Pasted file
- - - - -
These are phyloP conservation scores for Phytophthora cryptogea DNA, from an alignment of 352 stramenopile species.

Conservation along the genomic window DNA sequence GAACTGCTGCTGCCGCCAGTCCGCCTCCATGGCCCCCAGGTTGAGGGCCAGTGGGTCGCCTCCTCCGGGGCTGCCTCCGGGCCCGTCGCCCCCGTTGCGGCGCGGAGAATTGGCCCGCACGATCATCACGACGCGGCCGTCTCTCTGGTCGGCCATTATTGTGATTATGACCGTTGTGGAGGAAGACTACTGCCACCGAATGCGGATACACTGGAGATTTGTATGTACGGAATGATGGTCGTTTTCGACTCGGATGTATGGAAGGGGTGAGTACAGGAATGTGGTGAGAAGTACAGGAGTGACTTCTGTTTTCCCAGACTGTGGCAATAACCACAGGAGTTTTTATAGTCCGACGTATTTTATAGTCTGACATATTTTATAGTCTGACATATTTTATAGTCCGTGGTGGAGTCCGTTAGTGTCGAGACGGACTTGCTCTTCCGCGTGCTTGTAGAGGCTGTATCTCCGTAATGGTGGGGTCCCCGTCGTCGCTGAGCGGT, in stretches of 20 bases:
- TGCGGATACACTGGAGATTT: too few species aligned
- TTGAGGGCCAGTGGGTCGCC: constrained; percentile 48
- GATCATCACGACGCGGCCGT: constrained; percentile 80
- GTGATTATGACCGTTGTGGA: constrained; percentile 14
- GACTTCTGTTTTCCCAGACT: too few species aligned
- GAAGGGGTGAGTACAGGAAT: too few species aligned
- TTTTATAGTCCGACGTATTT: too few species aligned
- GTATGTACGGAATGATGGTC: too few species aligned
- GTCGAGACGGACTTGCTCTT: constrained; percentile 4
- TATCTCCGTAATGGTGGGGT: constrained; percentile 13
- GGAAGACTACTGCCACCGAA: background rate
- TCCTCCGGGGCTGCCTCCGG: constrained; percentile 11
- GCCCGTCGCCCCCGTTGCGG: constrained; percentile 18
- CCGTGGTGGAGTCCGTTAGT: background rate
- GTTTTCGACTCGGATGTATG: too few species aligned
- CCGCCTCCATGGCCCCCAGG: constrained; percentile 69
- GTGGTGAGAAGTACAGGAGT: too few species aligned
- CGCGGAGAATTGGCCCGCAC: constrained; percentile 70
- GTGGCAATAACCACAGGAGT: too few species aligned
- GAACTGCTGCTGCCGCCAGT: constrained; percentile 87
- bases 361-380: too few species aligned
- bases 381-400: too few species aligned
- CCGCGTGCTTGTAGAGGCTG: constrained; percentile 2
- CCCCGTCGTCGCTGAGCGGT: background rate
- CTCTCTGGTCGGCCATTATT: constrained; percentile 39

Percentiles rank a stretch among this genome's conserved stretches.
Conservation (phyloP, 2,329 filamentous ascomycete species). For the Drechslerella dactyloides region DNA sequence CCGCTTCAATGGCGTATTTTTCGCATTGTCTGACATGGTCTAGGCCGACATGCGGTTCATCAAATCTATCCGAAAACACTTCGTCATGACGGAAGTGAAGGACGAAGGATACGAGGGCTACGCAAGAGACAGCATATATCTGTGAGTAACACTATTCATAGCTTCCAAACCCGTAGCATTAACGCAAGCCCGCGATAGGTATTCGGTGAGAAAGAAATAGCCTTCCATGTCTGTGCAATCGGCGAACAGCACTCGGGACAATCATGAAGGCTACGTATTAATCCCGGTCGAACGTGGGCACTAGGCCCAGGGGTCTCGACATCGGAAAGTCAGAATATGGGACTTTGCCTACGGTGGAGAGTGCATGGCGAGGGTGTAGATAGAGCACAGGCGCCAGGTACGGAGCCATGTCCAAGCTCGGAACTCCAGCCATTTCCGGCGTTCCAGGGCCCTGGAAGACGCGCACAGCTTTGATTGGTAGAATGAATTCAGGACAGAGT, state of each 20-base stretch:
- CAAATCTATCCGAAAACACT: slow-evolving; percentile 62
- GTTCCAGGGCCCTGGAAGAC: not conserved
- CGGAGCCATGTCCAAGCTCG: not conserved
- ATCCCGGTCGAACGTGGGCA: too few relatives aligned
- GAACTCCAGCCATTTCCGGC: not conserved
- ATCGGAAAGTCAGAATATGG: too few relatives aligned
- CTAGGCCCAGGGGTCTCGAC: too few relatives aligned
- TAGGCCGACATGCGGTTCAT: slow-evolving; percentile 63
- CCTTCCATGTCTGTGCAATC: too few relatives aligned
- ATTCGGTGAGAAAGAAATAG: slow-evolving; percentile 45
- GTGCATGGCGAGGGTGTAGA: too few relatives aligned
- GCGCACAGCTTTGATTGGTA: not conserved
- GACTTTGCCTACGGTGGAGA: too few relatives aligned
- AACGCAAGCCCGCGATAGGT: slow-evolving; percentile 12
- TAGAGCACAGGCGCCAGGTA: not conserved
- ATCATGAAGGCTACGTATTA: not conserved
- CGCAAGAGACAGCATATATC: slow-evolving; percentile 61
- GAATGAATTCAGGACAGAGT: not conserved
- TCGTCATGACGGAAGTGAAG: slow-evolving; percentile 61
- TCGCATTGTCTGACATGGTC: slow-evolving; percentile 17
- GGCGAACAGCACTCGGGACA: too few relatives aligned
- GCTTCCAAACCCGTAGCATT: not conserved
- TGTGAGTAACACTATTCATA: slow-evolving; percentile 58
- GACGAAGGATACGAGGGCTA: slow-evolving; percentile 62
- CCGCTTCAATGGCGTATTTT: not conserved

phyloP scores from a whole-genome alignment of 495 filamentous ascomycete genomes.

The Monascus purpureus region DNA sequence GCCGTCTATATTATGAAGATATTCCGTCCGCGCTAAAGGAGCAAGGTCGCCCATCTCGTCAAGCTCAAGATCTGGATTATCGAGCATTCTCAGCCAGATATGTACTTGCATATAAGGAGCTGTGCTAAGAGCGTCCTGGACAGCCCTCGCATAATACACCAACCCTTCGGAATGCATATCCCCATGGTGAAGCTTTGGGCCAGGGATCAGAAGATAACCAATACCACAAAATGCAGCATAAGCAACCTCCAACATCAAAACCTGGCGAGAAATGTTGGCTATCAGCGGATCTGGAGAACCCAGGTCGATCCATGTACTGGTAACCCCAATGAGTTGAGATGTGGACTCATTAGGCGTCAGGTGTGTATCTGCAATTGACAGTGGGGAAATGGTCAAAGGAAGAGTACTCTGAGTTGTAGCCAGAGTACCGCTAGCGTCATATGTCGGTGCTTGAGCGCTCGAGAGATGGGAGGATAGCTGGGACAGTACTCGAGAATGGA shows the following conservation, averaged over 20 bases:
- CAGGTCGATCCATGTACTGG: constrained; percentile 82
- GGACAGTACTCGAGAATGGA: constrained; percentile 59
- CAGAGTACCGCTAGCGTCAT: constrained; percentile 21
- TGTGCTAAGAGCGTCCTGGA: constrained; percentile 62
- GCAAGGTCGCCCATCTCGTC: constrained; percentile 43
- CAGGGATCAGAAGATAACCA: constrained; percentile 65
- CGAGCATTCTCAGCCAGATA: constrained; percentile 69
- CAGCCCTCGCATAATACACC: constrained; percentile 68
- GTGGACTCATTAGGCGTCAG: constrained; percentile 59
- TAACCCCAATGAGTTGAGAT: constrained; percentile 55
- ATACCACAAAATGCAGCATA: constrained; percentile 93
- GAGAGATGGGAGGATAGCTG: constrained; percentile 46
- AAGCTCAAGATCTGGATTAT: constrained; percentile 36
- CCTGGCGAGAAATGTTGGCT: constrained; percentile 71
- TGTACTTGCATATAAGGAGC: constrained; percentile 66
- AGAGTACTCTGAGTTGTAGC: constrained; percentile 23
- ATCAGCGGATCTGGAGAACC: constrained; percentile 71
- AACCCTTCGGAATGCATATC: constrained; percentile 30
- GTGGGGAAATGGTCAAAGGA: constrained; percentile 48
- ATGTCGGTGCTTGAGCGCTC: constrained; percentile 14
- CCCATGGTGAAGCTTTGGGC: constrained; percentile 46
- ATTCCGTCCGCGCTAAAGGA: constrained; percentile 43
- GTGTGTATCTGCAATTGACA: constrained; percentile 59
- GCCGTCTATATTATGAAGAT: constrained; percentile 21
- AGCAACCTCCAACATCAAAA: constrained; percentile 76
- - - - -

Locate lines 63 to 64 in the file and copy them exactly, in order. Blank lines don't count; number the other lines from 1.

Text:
- CGAGCATTCTCAGCCAGATA: constrained; percentile 69
- CAGCCCTCGCATAATACACC: constrained; percentile 68